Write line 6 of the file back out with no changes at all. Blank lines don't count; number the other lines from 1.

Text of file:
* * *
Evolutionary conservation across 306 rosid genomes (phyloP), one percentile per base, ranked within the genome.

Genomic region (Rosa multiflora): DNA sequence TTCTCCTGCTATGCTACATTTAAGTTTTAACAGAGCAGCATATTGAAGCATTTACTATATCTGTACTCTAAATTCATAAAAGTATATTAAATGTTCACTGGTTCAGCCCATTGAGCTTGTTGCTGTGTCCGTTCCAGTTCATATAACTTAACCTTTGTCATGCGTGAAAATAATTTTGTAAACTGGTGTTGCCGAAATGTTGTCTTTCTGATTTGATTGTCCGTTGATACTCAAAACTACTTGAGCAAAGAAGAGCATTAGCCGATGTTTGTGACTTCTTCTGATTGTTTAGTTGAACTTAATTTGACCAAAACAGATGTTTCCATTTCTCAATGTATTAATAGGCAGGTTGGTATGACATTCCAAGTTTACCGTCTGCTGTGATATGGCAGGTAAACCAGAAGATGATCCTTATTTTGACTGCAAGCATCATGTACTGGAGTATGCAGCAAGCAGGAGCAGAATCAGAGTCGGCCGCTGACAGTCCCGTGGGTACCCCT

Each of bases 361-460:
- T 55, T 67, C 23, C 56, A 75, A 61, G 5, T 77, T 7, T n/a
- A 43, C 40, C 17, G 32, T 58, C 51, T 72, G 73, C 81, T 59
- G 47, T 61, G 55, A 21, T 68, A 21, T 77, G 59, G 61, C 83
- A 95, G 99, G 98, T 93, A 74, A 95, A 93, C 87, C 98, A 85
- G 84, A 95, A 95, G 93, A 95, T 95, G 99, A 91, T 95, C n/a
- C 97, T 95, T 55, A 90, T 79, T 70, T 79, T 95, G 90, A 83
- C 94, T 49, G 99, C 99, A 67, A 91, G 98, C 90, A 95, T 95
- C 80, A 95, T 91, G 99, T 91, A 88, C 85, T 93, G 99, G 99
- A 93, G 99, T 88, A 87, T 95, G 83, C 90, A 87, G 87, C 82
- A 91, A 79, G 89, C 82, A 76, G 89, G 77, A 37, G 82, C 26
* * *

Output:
- G 47, T 61, G 55, A 21, T 68, A 21, T 77, G 59, G 61, C 83